Helen Lawson
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Re: motivating my son

I suggest starting your son out with some easy stuff thats fun and doesn't take a lot of skill. Make it a game and challenge him to beat you. Try to beat him, but not by much. That way it won't seem so impossible for him to "win".

Try things like Wall Ball, Double Unders, Burpees, etc... that don't require a lot of skill. Kids are natural at squats too but that might not be as much fun for him.

All kids like to beat thier Dad at fun stuff!

Quote:
Originally Posted by Kevin Hughes View Post
Our youngest son is a golfer who wanted the increased fitness to help his game.
And, did his golf game improve? And in what ways? Ont the plus side I find that being stronger helps me get out of thick rough better. However, I have a really hard time switching back and forth every other day from swinging a golf club to throwing around a 35-100lb barbell.
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Old 10-16-2008, 01:54 PM   #8
Kevin Hughes
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Re: motivating my son

Quote:
Originally Posted by Helen Lawson View Post
I suggest starting your son out with some easy stuff thats fun and doesn't take a lot of skill. Make it a game and challenge him to beat you. Try to beat him, but not by much. That way it won't seem so impossible for him to "win".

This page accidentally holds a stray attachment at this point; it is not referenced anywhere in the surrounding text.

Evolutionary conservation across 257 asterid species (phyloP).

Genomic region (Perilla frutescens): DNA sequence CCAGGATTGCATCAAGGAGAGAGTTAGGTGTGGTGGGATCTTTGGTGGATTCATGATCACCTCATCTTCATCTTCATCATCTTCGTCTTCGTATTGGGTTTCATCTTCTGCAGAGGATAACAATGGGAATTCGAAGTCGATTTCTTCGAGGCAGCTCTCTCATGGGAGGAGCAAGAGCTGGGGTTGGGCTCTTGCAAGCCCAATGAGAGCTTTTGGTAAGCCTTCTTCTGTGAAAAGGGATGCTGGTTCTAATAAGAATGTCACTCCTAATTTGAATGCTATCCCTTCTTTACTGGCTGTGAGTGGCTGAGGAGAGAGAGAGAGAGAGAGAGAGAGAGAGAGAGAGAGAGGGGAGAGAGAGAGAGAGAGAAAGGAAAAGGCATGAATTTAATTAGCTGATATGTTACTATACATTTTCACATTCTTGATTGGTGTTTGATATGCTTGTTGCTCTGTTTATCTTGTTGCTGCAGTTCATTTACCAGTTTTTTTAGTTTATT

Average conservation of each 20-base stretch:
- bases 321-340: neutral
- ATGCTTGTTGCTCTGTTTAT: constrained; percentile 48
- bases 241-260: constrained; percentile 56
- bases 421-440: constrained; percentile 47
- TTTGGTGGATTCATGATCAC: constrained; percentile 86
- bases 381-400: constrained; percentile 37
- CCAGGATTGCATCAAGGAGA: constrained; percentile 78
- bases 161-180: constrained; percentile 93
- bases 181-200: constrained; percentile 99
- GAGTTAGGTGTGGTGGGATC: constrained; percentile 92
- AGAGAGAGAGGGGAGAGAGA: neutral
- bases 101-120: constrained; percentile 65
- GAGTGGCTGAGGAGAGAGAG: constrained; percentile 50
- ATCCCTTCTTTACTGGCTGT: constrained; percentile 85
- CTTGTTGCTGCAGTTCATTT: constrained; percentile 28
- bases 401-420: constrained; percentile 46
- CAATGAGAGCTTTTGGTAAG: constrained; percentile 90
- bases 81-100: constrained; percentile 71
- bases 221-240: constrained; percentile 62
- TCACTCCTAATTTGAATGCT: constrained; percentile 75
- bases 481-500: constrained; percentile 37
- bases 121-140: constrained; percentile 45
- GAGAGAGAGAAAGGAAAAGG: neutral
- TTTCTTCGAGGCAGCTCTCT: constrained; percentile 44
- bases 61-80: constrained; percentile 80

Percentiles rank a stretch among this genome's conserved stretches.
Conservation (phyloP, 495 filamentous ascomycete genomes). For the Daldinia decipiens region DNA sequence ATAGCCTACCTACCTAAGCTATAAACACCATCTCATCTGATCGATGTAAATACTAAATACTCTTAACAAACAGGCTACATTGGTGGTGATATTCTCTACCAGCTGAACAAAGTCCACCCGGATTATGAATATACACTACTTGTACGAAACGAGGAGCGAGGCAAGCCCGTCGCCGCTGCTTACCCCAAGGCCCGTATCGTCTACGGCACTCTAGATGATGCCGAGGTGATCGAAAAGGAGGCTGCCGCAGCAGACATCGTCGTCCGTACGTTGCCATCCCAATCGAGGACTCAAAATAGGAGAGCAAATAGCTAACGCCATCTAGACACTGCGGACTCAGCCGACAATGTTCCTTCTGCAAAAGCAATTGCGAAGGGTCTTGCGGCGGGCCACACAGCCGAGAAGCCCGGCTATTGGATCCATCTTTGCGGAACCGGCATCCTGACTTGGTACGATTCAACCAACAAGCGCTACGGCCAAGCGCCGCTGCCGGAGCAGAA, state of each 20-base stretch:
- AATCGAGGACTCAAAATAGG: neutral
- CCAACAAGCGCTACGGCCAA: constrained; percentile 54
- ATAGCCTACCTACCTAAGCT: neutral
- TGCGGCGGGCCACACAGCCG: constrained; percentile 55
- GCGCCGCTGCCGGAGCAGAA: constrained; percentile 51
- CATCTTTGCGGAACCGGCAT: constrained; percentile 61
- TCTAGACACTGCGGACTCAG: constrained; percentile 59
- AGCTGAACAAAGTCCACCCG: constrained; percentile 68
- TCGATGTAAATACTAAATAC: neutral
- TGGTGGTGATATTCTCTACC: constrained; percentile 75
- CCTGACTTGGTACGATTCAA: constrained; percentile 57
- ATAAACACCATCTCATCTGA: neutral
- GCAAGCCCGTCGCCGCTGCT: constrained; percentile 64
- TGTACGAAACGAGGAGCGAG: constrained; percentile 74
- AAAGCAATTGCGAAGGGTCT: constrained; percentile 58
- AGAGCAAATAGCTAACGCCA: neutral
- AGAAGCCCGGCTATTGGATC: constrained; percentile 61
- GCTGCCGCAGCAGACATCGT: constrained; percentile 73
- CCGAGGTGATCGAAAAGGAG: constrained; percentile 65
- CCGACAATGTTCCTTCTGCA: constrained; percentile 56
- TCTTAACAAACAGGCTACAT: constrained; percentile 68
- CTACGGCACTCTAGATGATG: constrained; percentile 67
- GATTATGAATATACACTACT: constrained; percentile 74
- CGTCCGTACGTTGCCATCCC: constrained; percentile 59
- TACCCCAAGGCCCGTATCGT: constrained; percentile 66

Try things like Wall Ball, Double Unders, Burpees, etc... that don't require a lot of skill. Kids are natural at squats too but that might not be as much fun for him.

All kids like to beat thier Dad at fun stuff!



And, did his golf game improve? And in what ways? Ont the plus side I find that being stronger helps me get out of thick rough better. However, I have a really hard time switching back and forth every other day from swinging a golf club to throwing around a 35-100lb barbell.
Helen...his game has seen steady improvement through practice and play over the years, but I can't actually say that his fitness has improved his game. I suspect it has, I just can't prove it. There may be some evidence here however, W/F/S...

http://blog.oregonlive.com/oga/2008/...oys_junio.html

You need to read down to the part about the Long Drive Contest.

We've also noticed that his latter round tournament scores are way below field averages, indicating that he has a tendency to finish strong. Several times this year he has shot the low round of a 4 round tournament, and all on the last day. Also, the boy who won the World Junior this year is a freshman at Oregon. He's a kind of pudgy, unfit kid (but a great kid) who's never had to carry his clubs before. In college, the men frequently play 36 holes the first day, and 18 the second, and this boy's final round scores have been 8-10 shots higher than his first rounds. I'm pretty sure Charlie's fitness will help him and his team in this area. Same experience for you?
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Old 10-17-2008, 05:52 AM   #9